University of York

In 1610 Sir John Bingley wrote to the mayor and burgesses of Chester with the claim that he was the best candidate for their parliamentary seat due to his ‘nere habitation and dwelling to the Parliament howse [which] ministereth a greater Conveniency… and readines at hand, then to any more remote.’ The proximity he boasted of was afforded by his official residence as Auditor of the Exchequer of Receipt, a house cobbled together from the former buildings of St Stephen’s College in the Palace of Westminster. The house’s medieval walls were adapted by successive occupants, first the Auditors and later the Speakers, as they carved out spaces to facilitate their official role and project their social status. Examination of the house’s function and architectural development helps to illuminate the fluidity of politics in the palace and the changing position of the Auditors and Speakers in relation to the government.

This paper will explore parliamentary buildings as inherited space, through an examination of the changing function and style of the house at St Stephen’s. The first half addresses the life of the house in the hands of the Exchequer officials. Following the dissolution of St Stephen’s College in 1549, its chapel became the first permanent meeting place of the House of Commons. Its re-use as parliamentary space has been charted through the work of the St Stephen’s Chapel project. However, the chapel was but one part of the broader collegiate infrastructure in the palace that included a two-storey cloister, bell tower and range of vicars’ houses. In 1572 these collegiate buildings were granted to the officers of the Exchequer of Receipt and were adapted, at great public expense, to form opulent living quarters and office space. The first part of this paper examines the initial adaptation and use of the buildings as the Auditors carved out private space for themselves and the value of the site as its ownership was contested.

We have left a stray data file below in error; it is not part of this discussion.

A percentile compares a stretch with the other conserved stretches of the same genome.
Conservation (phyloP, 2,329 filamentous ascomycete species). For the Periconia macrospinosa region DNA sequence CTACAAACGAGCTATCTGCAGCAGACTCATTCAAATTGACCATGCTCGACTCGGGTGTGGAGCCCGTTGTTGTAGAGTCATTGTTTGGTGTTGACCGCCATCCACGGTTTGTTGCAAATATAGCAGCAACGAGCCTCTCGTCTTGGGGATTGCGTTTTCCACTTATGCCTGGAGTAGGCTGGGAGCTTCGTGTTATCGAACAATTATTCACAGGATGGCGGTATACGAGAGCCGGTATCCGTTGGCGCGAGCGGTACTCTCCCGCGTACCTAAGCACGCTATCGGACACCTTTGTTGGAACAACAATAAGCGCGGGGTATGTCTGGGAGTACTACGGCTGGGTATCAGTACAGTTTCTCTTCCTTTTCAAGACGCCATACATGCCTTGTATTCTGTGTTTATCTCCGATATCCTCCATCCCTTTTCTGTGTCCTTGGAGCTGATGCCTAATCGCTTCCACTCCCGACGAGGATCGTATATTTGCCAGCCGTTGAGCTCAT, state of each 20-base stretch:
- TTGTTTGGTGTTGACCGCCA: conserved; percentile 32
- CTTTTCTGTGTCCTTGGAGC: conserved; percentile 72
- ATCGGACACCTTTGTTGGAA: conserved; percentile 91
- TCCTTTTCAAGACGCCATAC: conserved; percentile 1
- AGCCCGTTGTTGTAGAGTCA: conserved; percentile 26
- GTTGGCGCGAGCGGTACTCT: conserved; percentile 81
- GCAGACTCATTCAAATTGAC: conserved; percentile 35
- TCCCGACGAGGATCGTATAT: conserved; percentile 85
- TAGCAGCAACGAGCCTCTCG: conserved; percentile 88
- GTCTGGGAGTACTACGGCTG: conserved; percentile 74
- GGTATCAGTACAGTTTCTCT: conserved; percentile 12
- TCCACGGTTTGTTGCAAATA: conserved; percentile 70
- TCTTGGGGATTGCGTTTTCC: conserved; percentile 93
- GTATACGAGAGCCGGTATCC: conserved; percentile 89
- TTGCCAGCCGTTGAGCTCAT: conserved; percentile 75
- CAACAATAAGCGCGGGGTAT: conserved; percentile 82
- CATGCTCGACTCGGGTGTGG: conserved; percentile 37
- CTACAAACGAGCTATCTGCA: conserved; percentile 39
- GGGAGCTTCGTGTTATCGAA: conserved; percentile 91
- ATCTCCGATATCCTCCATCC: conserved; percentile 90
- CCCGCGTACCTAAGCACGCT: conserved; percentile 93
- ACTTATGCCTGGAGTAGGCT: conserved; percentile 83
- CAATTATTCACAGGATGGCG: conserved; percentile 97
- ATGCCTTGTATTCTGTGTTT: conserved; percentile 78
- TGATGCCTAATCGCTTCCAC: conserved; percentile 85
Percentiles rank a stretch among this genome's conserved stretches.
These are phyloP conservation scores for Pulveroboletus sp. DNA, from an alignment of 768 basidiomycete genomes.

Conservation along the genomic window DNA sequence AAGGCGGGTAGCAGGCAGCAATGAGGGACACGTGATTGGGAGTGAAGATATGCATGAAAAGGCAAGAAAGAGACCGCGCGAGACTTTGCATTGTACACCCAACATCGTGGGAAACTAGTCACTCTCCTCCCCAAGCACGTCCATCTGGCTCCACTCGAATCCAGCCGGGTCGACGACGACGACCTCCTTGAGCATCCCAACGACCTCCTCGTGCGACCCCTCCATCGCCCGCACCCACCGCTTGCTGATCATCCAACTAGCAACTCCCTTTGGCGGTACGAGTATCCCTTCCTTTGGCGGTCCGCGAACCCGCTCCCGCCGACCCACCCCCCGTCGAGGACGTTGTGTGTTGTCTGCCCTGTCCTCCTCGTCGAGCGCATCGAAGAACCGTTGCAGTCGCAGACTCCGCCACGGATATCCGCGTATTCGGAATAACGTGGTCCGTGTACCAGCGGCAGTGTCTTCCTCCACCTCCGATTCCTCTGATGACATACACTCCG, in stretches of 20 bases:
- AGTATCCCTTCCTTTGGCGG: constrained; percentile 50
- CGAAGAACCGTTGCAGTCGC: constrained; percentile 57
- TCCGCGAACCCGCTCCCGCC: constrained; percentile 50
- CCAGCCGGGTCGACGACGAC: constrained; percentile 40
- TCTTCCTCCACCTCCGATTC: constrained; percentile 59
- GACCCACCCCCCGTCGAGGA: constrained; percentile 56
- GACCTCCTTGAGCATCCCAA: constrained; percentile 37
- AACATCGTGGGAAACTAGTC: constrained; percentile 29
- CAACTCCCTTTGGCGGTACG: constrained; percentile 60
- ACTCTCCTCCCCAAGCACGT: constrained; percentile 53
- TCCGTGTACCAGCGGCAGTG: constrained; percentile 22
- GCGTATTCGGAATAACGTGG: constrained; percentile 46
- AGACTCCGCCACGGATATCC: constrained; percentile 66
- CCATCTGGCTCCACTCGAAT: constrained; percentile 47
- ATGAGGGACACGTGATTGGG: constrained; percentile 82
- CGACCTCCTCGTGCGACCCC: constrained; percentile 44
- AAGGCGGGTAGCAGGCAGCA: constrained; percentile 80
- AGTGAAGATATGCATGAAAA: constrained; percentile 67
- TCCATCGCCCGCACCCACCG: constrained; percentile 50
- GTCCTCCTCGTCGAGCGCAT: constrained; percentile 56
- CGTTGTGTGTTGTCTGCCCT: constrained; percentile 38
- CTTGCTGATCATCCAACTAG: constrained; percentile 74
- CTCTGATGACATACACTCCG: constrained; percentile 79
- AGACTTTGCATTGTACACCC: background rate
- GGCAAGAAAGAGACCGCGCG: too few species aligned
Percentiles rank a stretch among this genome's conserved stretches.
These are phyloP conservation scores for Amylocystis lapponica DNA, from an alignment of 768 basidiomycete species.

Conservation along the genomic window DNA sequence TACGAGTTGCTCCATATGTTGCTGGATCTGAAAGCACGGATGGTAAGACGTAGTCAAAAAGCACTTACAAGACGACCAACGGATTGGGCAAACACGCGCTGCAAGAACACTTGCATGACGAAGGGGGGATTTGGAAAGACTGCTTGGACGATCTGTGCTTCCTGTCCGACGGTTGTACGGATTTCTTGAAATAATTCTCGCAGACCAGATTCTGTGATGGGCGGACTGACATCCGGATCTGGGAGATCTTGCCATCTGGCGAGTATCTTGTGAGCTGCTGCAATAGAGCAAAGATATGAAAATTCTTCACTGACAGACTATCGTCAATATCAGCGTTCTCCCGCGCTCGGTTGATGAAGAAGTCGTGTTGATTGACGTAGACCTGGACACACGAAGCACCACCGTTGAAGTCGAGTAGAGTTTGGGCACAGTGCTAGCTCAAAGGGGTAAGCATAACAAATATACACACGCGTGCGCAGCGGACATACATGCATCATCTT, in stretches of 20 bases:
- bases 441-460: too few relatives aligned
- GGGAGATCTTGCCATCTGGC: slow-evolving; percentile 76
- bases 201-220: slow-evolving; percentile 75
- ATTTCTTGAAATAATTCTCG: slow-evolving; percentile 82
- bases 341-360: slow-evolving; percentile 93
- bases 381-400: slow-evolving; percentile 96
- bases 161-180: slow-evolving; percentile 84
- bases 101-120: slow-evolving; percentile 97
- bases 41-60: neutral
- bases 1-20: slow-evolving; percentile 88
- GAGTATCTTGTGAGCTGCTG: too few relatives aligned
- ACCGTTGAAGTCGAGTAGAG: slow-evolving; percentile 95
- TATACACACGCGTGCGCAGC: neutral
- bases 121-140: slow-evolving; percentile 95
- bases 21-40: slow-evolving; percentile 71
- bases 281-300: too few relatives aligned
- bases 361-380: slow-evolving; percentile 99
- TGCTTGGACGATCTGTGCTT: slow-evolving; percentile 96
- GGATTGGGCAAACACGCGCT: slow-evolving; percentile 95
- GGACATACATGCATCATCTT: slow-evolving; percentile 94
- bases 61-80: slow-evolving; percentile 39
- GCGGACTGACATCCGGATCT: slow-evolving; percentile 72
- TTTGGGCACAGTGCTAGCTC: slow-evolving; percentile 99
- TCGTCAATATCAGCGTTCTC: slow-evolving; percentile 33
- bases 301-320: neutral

The second half of the paper will turn to questions of style, as we consider the alterations made to the house following its appropriation, in 1794, for the Speaker of the House of Commons. This was the first time that the Speaker had been granted an official residence, and it marked an important advance in the dignity and status of his role. Like the Auditors before them, however, successive Speakers struggled to adapt the medieval and Tudor structures of the house to suit their social and political aspirations at the turn of the 19th century. In a bid to grasp this nettle, Speaker Charles Abbot (in office 1802-17) commissioned James Wyatt, the leading architect of the day, to comprehensively rebuild the house in castellated Gothic style. The Speaker’s House marks one of the earliest uses of revived Gothic for a significant political building in Britain. Its use was partly a reflection of changing fashions, but it also made a powerful statement of Abbot’s vision for the Speakership. Wyatt’s pseudo-medieval architecture helped Abbot to craft a myth of tradition and permanence around the Speaker’s role. This helped him to consolidate his political position and, ultimately, enabled the Speakers to maintain possession of the house which the Auditors had lost.

This paper charts the decline of the Exchequer, one of England’s most important medieval institutions, and the rise of the Speaker, who remains an integral part of modern parliamentary life. The house adjoining St. Stephen’s Chapel played a key role in shaping both institutions, yet its very existence has now been all but forgotten. This paper is a first step to bring the house back into the spotlight, and finally subject it to the critical scrutiny it deserves.